When I left California four years ago, I said goodbye to many friends. At the time, there were some that I knew I’d never see or talk to again. They just weren’t those kinds of friends. Then again, there were some who I swore I’d talk to regularly, those, know-them-til-the-day-you-die type friends.
But there have been people who surprised me, whose ability to keep in touch has blown me away. And there are very good friends, friends who were like family, who I speak to on rare occasion. It’s weird how it all shakes out.
That’s the thing no one tells you about moving 3,000 miles away from your friends. You’ll probably lose 80% of them and the 20% you keep might not be the people you expect.
I’m not perfect at this. In fact, sometimes I’ve really sucked. Here are a few things I wish someone had told me when I left California, to make it easier to maintain those friendships.
1. Set Calendar Reminders
When you get off the phone with someone, set a calendar reminder in your phone (with an alert) for your next call. You won’t suddenly turn in to every day talkers, but maybe skip ahead 4 weeks and add the reminder. It’ll help keep 6 months from going by accidentally.
2. Embrace Snail Mail
Nothing reminds someone that you miss them like a handwritten card. My favorite place to find cute, quality cards is T.J. Maxx or Marshalls. One trick is to pre-address and stamp several cards at once. Then later all you have to do is write a quick note, stuff it, seal it, and pop it in the mail.
If you’re really going for it, send a care package.
3. Have Your Next Visit In Mind
When my bestie Kaylin and I see each other, we make it a point to make a guesstimate on when we’ll see each other next. When I visited last August, she told me she’d visit me in early 2014. She flew out in February. After her bachelorette party last week, I know I’ll see her in September and again in October for her wedding. After that, I bet we meet somewhere in the middle. Nashville?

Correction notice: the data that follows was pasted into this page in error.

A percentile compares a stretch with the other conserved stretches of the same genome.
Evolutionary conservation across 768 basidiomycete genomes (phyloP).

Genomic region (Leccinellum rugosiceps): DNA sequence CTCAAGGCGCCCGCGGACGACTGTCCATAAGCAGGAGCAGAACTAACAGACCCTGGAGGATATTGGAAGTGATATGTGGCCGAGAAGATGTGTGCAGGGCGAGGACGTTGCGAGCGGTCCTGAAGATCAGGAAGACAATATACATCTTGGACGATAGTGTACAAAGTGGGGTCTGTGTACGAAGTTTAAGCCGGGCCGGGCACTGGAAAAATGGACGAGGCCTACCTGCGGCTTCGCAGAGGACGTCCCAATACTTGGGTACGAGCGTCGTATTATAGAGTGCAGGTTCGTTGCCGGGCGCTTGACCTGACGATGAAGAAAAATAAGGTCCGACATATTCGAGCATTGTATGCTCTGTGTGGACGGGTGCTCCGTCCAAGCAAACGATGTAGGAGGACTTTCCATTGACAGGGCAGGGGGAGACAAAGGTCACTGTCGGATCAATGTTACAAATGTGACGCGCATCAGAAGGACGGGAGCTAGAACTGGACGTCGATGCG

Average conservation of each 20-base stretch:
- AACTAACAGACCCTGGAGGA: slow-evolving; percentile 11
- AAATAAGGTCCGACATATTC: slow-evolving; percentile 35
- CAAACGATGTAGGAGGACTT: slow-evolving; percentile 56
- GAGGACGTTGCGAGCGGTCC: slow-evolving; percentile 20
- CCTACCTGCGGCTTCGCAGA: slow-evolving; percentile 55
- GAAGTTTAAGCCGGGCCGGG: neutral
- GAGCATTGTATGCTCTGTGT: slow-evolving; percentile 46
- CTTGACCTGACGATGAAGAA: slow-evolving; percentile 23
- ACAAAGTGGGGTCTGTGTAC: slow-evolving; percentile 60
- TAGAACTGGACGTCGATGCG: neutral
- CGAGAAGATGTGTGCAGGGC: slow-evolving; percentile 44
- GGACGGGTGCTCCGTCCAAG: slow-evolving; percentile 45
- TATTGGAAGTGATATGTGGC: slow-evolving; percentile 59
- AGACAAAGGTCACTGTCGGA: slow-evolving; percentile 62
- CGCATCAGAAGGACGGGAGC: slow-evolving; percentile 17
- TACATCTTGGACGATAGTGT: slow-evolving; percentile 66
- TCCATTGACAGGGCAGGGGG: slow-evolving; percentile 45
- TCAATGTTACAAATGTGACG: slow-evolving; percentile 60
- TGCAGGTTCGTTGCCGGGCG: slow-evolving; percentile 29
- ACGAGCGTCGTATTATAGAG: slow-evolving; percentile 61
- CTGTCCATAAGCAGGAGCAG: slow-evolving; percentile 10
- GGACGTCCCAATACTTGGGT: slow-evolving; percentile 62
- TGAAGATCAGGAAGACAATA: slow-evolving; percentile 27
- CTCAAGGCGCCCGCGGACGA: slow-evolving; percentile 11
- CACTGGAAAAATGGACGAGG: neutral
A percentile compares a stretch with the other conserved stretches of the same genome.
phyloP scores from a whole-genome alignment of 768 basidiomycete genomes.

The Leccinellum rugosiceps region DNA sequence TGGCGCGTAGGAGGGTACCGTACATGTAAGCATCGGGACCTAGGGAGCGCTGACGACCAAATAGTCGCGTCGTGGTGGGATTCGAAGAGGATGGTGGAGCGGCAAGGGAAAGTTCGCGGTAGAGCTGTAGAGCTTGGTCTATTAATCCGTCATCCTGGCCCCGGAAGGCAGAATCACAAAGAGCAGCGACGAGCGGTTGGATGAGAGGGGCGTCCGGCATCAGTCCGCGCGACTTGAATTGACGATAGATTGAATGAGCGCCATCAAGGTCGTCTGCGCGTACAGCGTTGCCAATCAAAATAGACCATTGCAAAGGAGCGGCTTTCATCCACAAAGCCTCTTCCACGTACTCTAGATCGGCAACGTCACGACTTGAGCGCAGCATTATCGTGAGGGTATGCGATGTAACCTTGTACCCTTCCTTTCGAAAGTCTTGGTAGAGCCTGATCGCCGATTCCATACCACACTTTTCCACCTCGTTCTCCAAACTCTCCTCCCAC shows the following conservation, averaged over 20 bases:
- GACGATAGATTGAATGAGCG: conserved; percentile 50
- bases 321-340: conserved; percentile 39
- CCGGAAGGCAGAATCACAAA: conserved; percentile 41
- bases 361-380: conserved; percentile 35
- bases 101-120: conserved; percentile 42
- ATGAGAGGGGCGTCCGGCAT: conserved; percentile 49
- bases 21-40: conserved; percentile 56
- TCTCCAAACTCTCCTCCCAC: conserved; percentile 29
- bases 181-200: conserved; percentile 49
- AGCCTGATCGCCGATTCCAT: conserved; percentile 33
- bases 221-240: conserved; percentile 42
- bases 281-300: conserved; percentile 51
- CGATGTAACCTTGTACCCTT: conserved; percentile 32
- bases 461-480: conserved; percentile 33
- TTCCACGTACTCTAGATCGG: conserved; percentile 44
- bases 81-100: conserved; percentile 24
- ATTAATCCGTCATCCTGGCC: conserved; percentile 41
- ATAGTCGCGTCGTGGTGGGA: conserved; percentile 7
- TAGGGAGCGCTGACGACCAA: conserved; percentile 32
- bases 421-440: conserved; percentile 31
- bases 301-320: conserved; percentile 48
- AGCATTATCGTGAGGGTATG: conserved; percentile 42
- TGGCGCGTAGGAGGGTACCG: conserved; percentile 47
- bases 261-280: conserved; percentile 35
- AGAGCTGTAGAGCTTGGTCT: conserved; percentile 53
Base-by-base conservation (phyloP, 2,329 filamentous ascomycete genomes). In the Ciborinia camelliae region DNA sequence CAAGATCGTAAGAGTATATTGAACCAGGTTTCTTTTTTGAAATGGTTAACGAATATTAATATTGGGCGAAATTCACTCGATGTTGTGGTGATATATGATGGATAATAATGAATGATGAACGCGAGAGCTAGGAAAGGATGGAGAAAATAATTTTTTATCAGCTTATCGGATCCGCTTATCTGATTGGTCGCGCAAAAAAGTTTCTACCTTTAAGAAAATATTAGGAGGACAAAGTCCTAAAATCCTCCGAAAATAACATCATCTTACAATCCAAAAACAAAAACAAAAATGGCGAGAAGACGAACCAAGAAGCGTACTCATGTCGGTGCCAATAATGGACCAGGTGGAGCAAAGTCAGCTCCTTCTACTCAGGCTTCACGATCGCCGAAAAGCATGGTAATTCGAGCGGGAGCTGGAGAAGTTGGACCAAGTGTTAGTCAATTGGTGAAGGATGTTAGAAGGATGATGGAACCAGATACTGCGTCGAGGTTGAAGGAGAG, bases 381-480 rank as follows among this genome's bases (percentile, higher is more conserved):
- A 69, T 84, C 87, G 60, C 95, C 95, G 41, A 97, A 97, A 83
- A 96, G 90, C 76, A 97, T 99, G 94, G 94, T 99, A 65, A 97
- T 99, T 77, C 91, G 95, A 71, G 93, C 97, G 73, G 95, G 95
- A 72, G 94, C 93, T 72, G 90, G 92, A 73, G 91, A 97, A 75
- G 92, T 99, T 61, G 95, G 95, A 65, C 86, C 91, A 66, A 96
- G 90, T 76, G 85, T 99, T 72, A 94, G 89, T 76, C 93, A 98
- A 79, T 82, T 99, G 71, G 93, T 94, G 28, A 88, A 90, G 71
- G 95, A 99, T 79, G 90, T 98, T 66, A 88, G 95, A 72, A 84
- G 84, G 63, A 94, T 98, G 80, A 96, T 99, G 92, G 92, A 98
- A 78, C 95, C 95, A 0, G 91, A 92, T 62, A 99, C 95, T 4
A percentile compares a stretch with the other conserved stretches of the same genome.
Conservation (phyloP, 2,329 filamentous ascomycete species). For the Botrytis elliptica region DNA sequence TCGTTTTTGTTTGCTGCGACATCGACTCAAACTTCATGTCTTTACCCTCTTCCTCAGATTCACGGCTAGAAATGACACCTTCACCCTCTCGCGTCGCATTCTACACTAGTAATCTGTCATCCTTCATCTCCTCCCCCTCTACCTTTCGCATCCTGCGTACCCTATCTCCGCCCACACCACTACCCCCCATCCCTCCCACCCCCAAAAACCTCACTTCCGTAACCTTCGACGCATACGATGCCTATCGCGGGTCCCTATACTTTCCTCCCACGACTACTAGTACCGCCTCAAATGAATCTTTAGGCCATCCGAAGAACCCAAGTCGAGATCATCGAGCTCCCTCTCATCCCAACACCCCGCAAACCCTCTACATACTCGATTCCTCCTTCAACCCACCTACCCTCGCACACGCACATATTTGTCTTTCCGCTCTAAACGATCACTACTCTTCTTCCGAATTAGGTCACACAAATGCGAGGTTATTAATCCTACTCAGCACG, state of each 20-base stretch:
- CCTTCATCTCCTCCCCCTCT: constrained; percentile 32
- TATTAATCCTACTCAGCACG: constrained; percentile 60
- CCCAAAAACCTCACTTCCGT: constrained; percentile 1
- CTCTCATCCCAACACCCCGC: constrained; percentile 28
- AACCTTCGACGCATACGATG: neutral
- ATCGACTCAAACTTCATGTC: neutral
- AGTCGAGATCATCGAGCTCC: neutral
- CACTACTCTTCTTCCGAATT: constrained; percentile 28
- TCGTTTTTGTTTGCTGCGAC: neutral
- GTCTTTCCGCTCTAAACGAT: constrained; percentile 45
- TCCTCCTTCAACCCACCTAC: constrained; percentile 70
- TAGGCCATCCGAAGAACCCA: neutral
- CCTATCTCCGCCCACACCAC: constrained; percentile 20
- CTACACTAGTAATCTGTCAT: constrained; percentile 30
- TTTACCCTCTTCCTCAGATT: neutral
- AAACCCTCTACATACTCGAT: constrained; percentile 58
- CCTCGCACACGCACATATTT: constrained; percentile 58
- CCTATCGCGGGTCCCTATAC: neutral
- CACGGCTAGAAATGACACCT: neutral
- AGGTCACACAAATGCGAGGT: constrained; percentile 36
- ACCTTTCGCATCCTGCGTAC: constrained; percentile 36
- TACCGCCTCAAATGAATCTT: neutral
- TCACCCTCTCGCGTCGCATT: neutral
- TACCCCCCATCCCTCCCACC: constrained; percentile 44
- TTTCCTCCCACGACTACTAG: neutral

4. Text The Little Things, Even If You Think They’re Dumb
If something makes you think of a friend or a funny memory you shared together, send them a quick text. If something ridiculous happens to you, send a quick text. If your dog is doing something really really unbelievably cute (which come on, Archie does every 3 1/2 minutes), send a quick text.
5. Accept That Things Have Changed
For a long time I felt guilty about not maintaining as many friendships as I thought I would. The thing is, there are many friends who I haven’t figured out how to fit in to my new life. We’ve never gotten in to the groove of being daily texters. It’s simply not possible to keep dozens of people up to date on day-to-day life. So those are the marathon phone call friends. But sometimes, they’re the people you look back on fondly on the occasion that you think of them.
Losing touch doesn’t have to mean you weren’t great friends. Perhaps your friendship with each other served a purpose during a certain point in your life (say, college) and now you have other people filling that purpose. It isn’t that you didn’t love each other. It’s not that the whole friendship is a failure. It evolved. And sometimes people evolve away from each other.
The friendship that I’ve done the best job of maintaining is my relationship with my best friend Kaylin. The funny thing is, I say I’ve done the best job of maintaining but it’s really her. She’s a friendship mastermind who never forgets to call after an important day, send a card for no reason, or text a pic from the Target dressing room. For my part, I always try to catch up to her. To call her as much as she calls me. To meet her halfway. It’s easy to do because her friendship is the one I enjoy the most.
With others, it’s been more challenging. The weird thing about long-distance friendships is that sometimes, you just don’t want to pick up the phone. It’s like getting over the initial hurdle of calling or answering is the biggest thing. Once you’re on the phone and engaged with a person whose friendship you value, you start to wonder why you don’t call more. Talking is great! We get off the phone and it’s like “let’s talk more often, okay?” and then we don’t. Months go by and then randomly, another marathon phone call takes place because truly, you can only do the big life updates. And you know what? That’s okay.